Edward E. Zajac (1926-2011) created the first computer film as a way to visualize the modeling of the astrophysics work he was doing that was concerned with the orbital dynamics of communications satellites. It is the ability to use digital software to model, and then generate, visual imagery depicting complex, labor-intensive subjects for traditional animation that is the initial reason for the development of computer animation in the 1960s at Bell Labs in New Jersey.




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The Titles for Twin Peaks

story © Michael Betancourt | published May 8, 2011 | permalink | TwitThis Digg Facebook StumbleUpon  |  Print



Motion Graphics

Twin Peaks (1989) employed a title sequence unlike anything produced for an on-going, broadcast television program before it. The theatrical feature length title sequences designed by Wayne Fitzgerald for the premiere episodes of Battlestar Galactica and Buck Rogers, while longer than the titles in other television programs, were also special title sequences that were not used again during the course of the programs run; instead shorter, more typical titles for television programs replaced them for the remaining episodes in the series; this was not the case with Twin Peaks.




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On Len Lye's Kinetic Film Theory

story © Michael Betancourt | published May 1, 2011 | permalink | TwitThis Digg Facebook StumbleUpon  |  Print



Avant-GardeMovies

Len Lye (1901 1980) worked as an animator, then as a director of newsreels for the March of Time from 1946 to 51, and finally as a kinetic artist; within the history of motion graphics he occupies an unusual position: even though he had informal training as a painter and worked with various types of sound-image synchronization in abstract film, these works exhibit a distinct conception of abstraction as a kinetic art, rather than an art constructed upon a musical analogy as was typical for the other artists drawn to create abstract motion pictures during the first phase of their history. This emphasis appears in his theorizing shortly after his first hand painted film had achieved a wide-spread critical success in Europe. Writing with a collaborator, Laura Riding, in 1935 for the essay Film-making, Lye proposes a tentative framework to think about motion as form:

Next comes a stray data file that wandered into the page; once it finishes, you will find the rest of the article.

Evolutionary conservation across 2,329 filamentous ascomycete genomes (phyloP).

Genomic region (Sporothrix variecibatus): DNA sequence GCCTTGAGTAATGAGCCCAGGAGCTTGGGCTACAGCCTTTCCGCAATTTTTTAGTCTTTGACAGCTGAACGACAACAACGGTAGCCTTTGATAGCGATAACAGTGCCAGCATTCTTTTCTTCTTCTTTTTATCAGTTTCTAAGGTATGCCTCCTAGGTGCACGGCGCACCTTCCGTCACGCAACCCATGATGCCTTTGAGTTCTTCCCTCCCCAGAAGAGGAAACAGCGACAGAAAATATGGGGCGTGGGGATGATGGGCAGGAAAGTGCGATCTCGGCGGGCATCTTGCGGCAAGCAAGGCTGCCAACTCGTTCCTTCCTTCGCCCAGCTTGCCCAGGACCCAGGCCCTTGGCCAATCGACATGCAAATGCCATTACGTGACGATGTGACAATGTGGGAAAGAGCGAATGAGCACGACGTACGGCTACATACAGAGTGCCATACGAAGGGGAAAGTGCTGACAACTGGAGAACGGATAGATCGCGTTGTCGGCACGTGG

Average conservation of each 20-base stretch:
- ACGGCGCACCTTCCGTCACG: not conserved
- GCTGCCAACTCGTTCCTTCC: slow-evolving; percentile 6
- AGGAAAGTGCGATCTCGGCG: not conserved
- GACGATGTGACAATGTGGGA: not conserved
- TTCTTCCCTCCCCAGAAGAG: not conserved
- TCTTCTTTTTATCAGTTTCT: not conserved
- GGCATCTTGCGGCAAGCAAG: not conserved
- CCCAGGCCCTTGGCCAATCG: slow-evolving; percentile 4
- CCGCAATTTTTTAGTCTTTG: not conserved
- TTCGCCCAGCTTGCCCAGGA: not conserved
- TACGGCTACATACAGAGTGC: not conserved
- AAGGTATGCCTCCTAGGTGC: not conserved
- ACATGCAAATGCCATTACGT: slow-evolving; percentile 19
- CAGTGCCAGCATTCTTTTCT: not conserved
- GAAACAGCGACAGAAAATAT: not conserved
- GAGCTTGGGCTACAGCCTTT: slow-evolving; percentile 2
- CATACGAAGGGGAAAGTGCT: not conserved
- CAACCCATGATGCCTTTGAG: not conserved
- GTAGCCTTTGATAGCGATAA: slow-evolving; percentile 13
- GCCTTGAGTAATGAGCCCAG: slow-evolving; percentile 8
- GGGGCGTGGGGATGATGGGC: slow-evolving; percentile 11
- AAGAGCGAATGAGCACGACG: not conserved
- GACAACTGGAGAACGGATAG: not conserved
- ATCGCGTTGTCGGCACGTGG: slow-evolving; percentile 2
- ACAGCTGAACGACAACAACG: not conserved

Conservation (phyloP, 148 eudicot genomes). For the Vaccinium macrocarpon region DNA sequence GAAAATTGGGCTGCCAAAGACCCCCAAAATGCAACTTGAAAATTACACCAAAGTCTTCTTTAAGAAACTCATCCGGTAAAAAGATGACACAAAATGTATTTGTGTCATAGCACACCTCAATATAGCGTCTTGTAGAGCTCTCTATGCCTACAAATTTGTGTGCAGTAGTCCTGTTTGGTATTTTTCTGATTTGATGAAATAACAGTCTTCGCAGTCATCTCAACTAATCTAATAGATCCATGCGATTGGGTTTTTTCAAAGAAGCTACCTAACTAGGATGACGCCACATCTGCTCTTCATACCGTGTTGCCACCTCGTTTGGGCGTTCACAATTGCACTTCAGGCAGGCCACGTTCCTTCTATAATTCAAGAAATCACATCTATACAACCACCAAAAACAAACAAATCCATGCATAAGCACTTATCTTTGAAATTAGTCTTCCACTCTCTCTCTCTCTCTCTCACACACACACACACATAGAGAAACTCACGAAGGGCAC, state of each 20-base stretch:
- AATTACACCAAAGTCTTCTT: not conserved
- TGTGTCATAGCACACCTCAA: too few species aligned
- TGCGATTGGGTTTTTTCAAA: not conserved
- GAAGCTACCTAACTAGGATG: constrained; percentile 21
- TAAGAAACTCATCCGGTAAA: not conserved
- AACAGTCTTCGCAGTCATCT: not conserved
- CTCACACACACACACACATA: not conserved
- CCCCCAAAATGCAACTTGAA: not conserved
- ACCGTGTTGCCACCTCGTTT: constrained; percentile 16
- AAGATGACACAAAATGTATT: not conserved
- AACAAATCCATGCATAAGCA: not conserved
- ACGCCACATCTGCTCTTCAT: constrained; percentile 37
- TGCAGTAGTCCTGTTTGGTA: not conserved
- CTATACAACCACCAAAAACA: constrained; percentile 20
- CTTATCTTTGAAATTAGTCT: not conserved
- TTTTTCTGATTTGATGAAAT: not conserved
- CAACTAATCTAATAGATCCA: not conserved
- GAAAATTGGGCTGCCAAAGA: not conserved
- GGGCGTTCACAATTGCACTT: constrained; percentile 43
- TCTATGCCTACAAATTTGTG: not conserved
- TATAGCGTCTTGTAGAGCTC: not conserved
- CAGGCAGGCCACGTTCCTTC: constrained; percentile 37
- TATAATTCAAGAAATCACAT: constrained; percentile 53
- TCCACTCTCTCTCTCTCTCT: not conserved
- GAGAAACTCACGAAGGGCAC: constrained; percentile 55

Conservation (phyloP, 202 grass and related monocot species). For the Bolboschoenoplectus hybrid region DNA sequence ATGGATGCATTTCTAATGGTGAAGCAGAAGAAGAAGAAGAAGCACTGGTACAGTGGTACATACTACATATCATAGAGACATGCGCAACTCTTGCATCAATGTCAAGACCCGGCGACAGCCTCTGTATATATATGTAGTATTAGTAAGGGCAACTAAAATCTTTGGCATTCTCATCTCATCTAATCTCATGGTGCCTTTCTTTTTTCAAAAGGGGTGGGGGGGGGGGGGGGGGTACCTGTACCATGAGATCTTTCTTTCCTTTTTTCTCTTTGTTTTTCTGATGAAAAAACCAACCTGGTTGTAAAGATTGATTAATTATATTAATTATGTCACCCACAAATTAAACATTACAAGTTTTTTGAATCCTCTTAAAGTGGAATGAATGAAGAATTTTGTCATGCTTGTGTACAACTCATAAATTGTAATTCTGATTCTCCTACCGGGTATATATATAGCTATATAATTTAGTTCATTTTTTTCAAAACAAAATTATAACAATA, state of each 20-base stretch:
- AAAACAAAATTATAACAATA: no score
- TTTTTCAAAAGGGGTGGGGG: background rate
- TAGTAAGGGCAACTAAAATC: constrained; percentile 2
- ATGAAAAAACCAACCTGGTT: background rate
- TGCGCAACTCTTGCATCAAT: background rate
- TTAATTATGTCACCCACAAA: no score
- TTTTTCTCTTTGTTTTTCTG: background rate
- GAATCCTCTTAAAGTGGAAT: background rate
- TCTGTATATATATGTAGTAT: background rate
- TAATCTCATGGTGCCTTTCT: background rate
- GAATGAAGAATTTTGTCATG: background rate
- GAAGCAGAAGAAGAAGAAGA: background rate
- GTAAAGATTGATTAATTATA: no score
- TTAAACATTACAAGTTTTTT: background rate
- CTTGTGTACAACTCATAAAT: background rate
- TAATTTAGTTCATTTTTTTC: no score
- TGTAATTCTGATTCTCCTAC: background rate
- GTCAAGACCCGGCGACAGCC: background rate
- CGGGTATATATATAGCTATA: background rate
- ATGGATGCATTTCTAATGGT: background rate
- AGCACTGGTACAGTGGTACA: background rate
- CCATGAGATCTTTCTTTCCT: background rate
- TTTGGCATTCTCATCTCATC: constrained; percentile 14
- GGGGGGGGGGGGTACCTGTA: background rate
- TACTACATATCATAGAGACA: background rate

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The Typography of Dr. Caligari

story © Michael Betancourt | published April 24, 2011 | permalink | TwitThis Digg Facebook StumbleUpon  |  Print



Motion Graphics

The Cabinet of Dr. Caligari (1919) presents one of the earliest examples of kinetic typography integrated into the dramatic action, functioning within the narrative space of a fiction film in a way that is clearly distinct from the more prosaic applicationssuch as a character reading a letter where the letter itself is shown to the audienceCaligaris reaction to the appearance of the typography within the visual space of the climactic scene is a highly unusual moment in an already unusually experimental feature. The use of diegetic and non-diegetic type is extremely common in the silent era film precisely because it did not have the technical capacity for synchronous sound; however, the typography in The Cabinet of Dr. Caligari is of a different character entirely than those commonly used. It appears in the film not in the form of a letter or book, but as a visualization of madnessas the dramatization of the films climax.